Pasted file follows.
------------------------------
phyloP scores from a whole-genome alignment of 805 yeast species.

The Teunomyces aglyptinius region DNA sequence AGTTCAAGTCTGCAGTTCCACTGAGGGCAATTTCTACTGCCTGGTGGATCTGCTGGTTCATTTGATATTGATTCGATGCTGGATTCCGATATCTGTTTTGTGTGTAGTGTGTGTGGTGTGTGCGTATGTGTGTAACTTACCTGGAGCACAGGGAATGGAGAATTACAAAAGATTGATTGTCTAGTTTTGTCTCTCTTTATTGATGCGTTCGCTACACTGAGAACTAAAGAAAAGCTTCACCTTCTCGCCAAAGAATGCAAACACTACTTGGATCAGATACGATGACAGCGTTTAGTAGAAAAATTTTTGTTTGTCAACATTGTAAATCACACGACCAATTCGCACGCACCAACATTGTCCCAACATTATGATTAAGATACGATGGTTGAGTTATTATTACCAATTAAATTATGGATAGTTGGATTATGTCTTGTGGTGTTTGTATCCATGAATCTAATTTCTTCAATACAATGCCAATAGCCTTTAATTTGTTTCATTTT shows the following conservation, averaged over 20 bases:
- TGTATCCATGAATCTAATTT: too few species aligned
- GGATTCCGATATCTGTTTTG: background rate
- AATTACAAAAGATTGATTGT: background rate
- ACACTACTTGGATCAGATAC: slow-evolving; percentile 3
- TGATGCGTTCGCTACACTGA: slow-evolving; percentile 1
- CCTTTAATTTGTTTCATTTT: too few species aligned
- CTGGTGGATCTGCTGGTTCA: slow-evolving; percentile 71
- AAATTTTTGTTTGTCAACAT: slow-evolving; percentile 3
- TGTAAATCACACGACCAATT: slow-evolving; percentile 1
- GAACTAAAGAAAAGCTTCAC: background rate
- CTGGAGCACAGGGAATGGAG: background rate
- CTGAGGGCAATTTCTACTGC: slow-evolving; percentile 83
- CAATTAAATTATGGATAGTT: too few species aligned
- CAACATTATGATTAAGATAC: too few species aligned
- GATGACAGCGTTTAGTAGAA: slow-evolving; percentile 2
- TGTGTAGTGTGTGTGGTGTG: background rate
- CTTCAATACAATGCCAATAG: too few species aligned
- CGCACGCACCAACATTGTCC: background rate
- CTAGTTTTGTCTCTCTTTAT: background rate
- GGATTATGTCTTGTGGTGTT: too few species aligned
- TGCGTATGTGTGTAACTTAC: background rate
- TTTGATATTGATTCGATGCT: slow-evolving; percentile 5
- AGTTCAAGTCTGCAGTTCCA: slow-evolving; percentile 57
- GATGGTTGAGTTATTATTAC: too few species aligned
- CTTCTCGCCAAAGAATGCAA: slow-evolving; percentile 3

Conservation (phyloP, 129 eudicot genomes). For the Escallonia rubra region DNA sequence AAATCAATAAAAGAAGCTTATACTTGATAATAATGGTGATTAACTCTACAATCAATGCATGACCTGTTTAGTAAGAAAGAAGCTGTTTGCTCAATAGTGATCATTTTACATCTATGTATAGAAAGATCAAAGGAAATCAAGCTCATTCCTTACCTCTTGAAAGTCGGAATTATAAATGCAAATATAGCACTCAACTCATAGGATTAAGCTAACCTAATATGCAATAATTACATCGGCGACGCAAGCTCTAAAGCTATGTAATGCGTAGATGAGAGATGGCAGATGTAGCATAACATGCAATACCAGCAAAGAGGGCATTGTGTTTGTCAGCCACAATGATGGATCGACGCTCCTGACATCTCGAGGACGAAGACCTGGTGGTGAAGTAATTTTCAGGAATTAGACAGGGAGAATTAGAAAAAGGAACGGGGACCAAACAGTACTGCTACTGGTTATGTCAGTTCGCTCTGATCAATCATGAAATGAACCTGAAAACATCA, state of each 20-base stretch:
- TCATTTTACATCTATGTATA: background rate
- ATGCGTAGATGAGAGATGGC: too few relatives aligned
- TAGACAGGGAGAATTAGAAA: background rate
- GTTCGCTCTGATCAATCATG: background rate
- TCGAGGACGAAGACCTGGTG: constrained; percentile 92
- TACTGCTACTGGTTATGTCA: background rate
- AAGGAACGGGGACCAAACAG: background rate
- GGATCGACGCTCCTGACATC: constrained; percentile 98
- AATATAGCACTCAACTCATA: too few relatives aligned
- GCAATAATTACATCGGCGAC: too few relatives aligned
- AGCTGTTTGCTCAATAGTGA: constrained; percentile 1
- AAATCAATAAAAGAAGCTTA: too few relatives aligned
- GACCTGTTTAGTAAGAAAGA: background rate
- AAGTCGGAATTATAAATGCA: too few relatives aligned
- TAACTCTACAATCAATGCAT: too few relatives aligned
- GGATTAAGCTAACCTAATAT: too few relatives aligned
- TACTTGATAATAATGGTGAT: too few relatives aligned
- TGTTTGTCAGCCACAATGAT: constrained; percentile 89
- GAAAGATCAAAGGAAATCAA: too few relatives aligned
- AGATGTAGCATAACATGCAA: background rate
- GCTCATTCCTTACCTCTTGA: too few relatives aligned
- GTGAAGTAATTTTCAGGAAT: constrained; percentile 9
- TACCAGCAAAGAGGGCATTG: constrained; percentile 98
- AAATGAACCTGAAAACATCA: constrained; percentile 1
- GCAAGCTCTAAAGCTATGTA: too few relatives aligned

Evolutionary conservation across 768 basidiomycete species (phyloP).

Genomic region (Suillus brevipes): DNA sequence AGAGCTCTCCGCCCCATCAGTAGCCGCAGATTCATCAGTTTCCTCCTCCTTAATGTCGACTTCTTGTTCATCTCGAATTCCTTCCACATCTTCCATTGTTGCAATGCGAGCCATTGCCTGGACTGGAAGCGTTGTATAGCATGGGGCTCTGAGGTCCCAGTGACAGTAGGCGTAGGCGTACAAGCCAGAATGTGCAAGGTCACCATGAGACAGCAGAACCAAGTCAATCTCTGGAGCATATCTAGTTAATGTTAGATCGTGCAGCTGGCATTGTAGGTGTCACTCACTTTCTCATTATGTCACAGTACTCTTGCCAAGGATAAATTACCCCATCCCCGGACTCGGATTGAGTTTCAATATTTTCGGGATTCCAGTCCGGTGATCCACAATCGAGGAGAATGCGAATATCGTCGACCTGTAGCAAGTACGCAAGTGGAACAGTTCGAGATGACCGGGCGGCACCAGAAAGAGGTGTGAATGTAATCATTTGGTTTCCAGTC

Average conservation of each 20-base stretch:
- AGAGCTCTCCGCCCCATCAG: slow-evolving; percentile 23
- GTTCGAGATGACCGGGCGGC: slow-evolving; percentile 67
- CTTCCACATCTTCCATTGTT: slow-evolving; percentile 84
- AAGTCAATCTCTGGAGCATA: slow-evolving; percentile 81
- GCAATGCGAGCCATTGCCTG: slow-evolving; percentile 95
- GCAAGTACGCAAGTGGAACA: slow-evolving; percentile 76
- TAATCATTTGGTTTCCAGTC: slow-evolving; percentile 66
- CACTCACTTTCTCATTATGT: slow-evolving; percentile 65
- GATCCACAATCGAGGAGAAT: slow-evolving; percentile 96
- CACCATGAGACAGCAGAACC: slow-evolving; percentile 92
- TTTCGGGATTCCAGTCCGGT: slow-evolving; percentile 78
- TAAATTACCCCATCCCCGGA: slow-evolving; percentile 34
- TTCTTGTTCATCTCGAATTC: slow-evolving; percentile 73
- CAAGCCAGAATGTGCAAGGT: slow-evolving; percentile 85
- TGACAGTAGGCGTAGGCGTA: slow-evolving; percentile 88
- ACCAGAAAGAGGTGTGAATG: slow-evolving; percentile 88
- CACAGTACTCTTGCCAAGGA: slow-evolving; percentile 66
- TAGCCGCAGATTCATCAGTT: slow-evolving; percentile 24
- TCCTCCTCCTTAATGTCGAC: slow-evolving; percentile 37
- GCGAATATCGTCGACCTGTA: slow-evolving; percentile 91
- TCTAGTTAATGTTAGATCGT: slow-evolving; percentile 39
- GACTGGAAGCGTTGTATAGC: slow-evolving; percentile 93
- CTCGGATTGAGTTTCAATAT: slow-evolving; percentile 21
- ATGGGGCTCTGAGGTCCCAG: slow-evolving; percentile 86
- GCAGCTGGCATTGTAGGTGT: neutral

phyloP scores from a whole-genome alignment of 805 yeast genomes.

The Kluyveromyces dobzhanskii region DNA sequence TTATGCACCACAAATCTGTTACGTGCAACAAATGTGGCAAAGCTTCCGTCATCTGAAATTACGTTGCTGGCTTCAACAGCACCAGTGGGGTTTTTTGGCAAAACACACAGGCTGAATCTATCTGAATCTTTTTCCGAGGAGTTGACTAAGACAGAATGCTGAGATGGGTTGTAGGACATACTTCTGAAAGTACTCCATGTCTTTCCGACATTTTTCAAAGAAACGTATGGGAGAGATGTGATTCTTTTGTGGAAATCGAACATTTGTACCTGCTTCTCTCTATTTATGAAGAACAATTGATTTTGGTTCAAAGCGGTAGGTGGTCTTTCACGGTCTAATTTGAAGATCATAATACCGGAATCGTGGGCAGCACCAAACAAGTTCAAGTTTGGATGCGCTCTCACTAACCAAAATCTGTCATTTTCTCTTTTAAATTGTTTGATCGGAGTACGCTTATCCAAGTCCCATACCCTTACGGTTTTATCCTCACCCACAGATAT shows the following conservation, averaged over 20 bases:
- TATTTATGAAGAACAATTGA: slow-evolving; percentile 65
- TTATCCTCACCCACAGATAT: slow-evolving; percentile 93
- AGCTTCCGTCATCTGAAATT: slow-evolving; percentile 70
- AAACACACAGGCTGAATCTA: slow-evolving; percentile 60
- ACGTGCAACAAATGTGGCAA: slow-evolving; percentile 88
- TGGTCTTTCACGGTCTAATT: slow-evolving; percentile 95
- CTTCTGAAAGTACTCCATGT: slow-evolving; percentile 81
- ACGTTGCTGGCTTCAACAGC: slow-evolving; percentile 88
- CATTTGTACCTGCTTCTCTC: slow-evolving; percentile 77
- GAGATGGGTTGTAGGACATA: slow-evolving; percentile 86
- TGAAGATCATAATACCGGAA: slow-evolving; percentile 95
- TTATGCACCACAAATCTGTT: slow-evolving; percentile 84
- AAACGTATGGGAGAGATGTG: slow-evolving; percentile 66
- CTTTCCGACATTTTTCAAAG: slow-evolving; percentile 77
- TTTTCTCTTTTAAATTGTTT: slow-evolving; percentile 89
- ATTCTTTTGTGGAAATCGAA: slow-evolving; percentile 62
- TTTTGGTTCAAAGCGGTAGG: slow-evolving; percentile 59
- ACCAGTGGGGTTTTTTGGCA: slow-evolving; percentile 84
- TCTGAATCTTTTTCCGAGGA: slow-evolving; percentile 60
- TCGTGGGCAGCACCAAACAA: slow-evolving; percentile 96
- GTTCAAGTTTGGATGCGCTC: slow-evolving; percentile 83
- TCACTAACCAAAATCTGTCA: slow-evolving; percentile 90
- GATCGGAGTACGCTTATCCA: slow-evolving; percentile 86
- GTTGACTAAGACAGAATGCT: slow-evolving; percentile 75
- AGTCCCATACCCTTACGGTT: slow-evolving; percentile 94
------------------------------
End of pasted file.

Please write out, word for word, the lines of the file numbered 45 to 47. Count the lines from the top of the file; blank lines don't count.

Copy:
- TACTTGATAATAATGGTGAT: too few relatives aligned
- TGTTTGTCAGCCACAATGAT: constrained; percentile 89
- GAAAGATCAAAGGAAATCAA: too few relatives aligned